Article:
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In September 2019, The North American Menopause Society (NAMS) organized a Workshop on Normal Ranges for Estradiol in Postmenopausal Women. The workshop aimed to review existing analytical methodologies for measuring estradiol in postmenopausal women and establish normal postmenopausal ranges.

The use of established ranges of normal estradiol and estrone levels could be a valuable instrument to harmonize data on the associations of exogenous and endogenous estrogens with important health risks such as endometrial and breast cancers, cognitive decline, bone fracture.

First, it was established that liquid chromatography with tandem mass spectrometry assays is the state-of-the-art technology for the determination of postmenopausal estradiol and estrone levels. Second, a consensus was reached to use the term reference range instead of normal range as some normal persons may fall out of this range, such that being outside the reference range does not automatically indicate pathology.

Based on large databases of healthy postmenopausal women, which used gas chromatography/tandem mass spectrometry estradiol assay, it was established that a postmenopausal reference range for estradiol is that from below the limit of detection up to 10 pg/ mL. This range considers the effect of age and BMI and a minimal effect of ethnicity, smoking, and duration of menopause on estradiol levels. An important point of discussion was the physiological importance of estrone in postmenopausal women, and that blood estrone concentrations in postmenopausal women do not differ greatly than concentrations in premenopausal; women.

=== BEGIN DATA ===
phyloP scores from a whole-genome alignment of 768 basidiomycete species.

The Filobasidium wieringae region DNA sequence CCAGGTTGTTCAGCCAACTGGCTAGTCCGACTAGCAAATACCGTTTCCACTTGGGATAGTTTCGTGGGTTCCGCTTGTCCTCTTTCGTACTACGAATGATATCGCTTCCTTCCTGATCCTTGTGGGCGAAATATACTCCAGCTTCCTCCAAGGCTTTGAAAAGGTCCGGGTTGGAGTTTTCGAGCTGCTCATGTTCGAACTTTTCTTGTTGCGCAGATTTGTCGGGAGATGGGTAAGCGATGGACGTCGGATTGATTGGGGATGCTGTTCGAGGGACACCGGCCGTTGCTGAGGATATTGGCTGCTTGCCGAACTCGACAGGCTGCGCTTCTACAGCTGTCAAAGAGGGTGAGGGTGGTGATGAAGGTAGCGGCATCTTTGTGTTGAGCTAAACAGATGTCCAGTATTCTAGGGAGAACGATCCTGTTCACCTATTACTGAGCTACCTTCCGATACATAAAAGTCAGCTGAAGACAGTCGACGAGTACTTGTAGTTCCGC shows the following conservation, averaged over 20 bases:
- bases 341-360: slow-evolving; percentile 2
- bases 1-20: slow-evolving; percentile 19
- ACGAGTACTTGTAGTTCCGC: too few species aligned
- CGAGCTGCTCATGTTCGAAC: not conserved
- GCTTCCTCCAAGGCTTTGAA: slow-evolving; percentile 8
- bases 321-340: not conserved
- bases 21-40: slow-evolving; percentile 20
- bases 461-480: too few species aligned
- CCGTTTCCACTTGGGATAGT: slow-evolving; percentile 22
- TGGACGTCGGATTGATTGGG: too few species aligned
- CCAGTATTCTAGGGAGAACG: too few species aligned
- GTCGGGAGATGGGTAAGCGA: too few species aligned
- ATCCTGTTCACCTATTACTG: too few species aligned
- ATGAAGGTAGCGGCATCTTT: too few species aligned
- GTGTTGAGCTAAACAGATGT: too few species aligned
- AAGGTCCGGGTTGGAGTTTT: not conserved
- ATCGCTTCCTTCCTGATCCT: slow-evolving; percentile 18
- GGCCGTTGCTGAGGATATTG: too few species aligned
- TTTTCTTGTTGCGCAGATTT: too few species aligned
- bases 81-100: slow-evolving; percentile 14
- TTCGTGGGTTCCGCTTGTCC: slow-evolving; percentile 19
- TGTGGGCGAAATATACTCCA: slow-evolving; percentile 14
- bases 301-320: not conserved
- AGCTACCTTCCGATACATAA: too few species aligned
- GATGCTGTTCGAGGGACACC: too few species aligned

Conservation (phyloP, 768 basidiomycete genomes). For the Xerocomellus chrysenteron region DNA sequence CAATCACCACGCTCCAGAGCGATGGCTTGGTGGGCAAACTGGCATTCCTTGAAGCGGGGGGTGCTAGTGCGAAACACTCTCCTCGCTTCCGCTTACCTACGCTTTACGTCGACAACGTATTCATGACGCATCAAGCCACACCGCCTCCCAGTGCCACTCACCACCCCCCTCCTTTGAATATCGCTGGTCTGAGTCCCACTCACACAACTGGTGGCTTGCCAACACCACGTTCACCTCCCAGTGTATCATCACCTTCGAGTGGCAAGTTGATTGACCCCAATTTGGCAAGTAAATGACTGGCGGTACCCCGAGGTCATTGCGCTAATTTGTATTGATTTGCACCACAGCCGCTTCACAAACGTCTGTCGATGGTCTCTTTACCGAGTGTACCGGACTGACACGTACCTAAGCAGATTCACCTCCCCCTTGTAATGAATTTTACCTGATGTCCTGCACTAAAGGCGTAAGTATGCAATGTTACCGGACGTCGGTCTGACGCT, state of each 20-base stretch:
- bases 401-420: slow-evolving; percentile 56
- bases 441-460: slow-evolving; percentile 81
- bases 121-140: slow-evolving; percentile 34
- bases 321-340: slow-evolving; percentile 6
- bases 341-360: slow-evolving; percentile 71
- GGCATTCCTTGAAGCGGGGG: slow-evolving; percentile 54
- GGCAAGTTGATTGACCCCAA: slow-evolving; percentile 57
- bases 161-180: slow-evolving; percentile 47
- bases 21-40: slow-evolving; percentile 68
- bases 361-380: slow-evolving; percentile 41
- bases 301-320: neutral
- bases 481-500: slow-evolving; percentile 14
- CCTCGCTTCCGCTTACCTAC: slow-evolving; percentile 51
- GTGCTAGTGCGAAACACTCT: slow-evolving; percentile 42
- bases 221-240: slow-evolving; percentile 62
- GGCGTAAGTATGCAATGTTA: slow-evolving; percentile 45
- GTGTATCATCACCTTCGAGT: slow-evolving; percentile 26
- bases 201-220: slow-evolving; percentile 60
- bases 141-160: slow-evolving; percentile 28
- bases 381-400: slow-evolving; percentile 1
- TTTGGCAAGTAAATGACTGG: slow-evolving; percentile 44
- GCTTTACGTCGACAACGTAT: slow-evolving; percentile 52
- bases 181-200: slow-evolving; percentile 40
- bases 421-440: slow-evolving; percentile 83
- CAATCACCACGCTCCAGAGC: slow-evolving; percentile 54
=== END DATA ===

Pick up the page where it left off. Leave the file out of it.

One of the goals of this workshop was to provide evidence-based education for women, providers, and insurers about the safety of vaginal estrogen, the most effective treatment for the invalidating genitourinary syndrome. Low-dose vaginal hormone options that have shown minimal detectable systemic absorption and are FDA approved include vaginal 10-µg estradiol tablet, estradiol 7.5-mg ring, 4 and 10 mg vaginal soft gel inserts, vaginal conjugated estrogen or estradiol creams dosed at 0.5 g, and the intravaginal dehydroepiandrosterone 6.5 mg/d suppositories. Low-dose vaginal hormones that do not determine circulating estradiol levels above the upper limit of the reference range will unlikely cause breast cancer, coronary artery disease, stroke, deep venous thrombosis, pulmonary embolism, and probable dementia, all risks listed in the package insert boxed warning.

In this respect, NAMS and the Working Group on Women’s Health and Well-Being in Menopause wanted to address the need for more appropriate and evidence-based labelling of low-dose vaginal hormone therapies.

  1. Santen RJ, Pinkerton JV, Liu JH, et al. Workshop on normal reference ranges for estradiol in postmenopausal women, September 2019, Chicago, Illinois. Menopause. 2020;27(6):614‐624.
    https://pubmed.ncbi.nlm.nih.gov/32379215/
  2. Workshop on Normal Reference Ranges for Estradiol in Postmenopausal Women: Commentary From The North American Menopause Society on Low-Dose Vaginal Estrogen Therapy Labeling
    https://pubmed.ncbi.nlm.nih.gov/32459749/
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